So, yesterday in Diario las Americas, Lincoln goes on to say that on the 16th of this month a letter, signed by 13 House Representatives, was sent to Jose Miguel Insulza concerning his recent comments about "dialogue" with Cuba. The letter basically makes two arguments: 1) Insulza confuses Cuba (the people) with Cuba (the dictatorship), thus his statements to "dialogue" with Cuba (the dictatorship) only "serve to strengthen the intentions of the totalitarian regime to fulfill its absolute succession to oppress the Cuban people"; 2) Insulza's comments contradicts the OAS Charter, specifically article 3, section D.
Let's analyze these arguments. First, in Cuba, the worst political act of repression in recent years was the 2003 crackdown on dissidents, which arrested some 75 Cubans. This did not occur after the US decided, or uttered, to have a dialogue with Cuba. The reasons behind this crackdown are very clear and have nothing to do with dialogue with the Cuban government. Also, Cuba has continuous dialogue with other nations, and since 2003 no human rights organization has described a significant increase in repression. To believe that a dialogue with Cuba will cause more oppression is without basis.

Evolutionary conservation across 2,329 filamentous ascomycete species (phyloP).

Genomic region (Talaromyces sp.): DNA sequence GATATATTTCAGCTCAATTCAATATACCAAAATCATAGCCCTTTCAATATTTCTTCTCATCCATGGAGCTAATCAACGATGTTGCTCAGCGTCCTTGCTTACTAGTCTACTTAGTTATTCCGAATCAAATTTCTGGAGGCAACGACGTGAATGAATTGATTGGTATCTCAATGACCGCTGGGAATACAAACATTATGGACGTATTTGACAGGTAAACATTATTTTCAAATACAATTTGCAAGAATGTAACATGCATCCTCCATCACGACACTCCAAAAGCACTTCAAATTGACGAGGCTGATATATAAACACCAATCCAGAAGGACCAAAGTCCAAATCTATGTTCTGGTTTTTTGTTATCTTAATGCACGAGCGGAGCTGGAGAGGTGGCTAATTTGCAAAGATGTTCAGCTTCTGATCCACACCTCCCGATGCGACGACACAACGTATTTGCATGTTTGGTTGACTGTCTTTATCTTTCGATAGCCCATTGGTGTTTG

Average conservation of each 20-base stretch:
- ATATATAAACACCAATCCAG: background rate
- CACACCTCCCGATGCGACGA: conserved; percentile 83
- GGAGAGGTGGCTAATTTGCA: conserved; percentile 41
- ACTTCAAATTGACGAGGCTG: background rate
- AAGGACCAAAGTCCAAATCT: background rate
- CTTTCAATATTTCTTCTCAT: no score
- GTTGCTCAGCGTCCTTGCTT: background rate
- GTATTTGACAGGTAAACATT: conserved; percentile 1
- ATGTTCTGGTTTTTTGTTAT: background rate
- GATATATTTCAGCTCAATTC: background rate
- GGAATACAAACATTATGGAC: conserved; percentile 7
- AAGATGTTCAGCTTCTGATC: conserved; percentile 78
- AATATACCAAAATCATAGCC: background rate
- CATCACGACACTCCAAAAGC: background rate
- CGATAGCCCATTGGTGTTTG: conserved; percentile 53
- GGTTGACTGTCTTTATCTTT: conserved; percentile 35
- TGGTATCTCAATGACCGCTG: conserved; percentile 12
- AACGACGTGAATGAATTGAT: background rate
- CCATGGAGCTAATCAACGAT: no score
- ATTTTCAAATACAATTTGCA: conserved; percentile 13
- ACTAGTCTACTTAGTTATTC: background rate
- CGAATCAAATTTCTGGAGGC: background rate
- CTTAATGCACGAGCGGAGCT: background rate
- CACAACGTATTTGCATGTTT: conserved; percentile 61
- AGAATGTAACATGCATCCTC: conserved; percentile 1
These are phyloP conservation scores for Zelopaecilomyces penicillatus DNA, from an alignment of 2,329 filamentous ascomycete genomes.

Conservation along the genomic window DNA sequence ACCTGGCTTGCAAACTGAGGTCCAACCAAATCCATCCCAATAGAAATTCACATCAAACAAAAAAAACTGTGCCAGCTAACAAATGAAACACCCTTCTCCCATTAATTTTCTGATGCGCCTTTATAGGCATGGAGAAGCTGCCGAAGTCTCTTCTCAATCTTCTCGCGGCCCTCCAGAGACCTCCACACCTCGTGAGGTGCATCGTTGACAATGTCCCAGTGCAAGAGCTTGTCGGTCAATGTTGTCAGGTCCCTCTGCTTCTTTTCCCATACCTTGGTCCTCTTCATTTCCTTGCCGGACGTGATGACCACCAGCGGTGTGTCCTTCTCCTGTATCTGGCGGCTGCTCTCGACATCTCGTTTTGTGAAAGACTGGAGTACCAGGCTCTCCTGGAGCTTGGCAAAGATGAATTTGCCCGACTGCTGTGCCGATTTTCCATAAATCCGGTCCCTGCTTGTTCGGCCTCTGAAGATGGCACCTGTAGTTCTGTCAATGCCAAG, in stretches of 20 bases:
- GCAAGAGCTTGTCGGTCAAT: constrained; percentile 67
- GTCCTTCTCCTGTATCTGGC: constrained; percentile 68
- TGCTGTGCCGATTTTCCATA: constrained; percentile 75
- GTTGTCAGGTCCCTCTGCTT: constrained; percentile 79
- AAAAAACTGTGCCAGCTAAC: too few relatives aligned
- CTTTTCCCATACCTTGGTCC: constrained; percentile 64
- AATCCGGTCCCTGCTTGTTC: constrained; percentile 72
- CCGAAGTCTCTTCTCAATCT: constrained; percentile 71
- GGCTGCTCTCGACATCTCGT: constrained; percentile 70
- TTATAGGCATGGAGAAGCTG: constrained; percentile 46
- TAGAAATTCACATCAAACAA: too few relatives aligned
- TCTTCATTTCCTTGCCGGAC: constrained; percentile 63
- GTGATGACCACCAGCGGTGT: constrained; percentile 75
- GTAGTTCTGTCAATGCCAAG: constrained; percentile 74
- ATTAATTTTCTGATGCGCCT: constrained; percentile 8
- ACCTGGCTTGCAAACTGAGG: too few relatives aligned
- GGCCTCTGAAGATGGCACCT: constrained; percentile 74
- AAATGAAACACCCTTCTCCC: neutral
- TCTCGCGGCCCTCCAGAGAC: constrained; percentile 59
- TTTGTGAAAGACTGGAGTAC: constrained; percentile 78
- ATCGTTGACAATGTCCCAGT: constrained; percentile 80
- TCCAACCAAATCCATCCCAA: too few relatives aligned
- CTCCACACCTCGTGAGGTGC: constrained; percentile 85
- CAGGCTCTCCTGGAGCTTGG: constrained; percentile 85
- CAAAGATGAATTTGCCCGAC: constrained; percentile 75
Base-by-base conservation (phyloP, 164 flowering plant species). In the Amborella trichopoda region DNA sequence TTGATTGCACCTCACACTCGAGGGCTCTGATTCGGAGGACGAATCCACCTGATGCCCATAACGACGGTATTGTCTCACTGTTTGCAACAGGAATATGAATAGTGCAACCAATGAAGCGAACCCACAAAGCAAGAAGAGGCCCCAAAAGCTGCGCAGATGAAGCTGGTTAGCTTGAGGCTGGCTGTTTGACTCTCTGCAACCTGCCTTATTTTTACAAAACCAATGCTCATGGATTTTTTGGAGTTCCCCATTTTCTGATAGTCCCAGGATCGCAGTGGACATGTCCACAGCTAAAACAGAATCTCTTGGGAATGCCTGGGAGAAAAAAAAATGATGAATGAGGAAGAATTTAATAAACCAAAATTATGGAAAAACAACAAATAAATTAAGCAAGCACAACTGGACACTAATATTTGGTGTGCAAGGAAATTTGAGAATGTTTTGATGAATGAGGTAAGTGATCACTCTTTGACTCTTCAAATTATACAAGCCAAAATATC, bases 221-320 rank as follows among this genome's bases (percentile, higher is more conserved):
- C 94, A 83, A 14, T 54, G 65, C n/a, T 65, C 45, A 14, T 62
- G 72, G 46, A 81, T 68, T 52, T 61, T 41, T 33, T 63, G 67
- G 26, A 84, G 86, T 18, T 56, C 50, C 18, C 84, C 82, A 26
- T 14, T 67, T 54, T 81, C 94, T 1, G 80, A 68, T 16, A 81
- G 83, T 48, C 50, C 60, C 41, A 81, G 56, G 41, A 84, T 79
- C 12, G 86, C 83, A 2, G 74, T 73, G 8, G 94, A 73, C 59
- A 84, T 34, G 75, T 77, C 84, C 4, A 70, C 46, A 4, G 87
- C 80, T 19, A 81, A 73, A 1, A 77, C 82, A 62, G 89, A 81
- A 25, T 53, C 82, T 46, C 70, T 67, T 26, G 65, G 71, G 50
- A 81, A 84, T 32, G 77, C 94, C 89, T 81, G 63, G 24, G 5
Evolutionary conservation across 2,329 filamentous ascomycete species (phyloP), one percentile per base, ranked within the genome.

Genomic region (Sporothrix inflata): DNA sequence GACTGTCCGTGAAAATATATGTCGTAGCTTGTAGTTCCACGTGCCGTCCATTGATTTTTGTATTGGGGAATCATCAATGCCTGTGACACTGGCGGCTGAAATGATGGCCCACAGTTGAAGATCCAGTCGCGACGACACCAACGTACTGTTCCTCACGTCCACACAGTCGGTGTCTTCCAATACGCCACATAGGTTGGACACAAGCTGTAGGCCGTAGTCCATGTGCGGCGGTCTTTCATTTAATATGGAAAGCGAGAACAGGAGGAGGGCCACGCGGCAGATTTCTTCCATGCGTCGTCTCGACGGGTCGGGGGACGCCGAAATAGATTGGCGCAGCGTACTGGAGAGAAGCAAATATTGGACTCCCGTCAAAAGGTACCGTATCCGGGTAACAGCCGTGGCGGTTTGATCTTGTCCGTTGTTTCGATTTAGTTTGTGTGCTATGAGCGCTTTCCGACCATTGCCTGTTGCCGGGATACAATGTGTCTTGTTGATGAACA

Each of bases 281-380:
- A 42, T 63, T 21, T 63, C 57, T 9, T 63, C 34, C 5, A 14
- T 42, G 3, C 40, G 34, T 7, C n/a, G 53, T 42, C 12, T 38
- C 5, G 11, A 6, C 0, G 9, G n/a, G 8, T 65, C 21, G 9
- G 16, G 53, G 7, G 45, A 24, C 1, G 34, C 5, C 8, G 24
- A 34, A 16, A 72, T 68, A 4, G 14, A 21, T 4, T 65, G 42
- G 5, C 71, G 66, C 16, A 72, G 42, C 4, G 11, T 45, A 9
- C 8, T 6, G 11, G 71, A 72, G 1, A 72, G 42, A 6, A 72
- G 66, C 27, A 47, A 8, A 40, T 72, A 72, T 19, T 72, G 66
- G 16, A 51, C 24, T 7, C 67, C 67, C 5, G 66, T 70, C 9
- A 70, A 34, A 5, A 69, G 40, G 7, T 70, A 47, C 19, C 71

Second, the accusation that Insulza's comments "contradict" the principles of the OAS Charter is also absurd. Article 3, section D of the OAS Charter basically says that the "solidarity" between OAS members is based on "effective exercise of representative democracy." Well, Cuba is not a member and Insulza isn't really asking for "solidarity" with Cuba, he's trying to help them (the people). In Jamaica (Feb. 7, 2007), Insulza said that "[w]e cannot help the people of Cuba if we cannot talk to them." In fact, he is obeying the purpose of the OAS Charter to "strengthen the peace and security of the continent" (article 2, section A).
Also, Insulza never suggested that Cuba become a member of the OAS. But, even if we were to apply the principles of article 3 of the OAS Charter to Cuba, Insulza still does not "contradict" himself. According to article 3, section I, "[c]ontroversies of an international character arising between two or more American States shall be settled by peaceful procedures." A dialogue falls within this principle. And, Insulza (and the rest of Latin America) has made it very clear that he opposes US policy towards Cuba. On the other hand, if we obey the principles of the OAS, it seems that US policy towards Cuba violates the OAS Charter!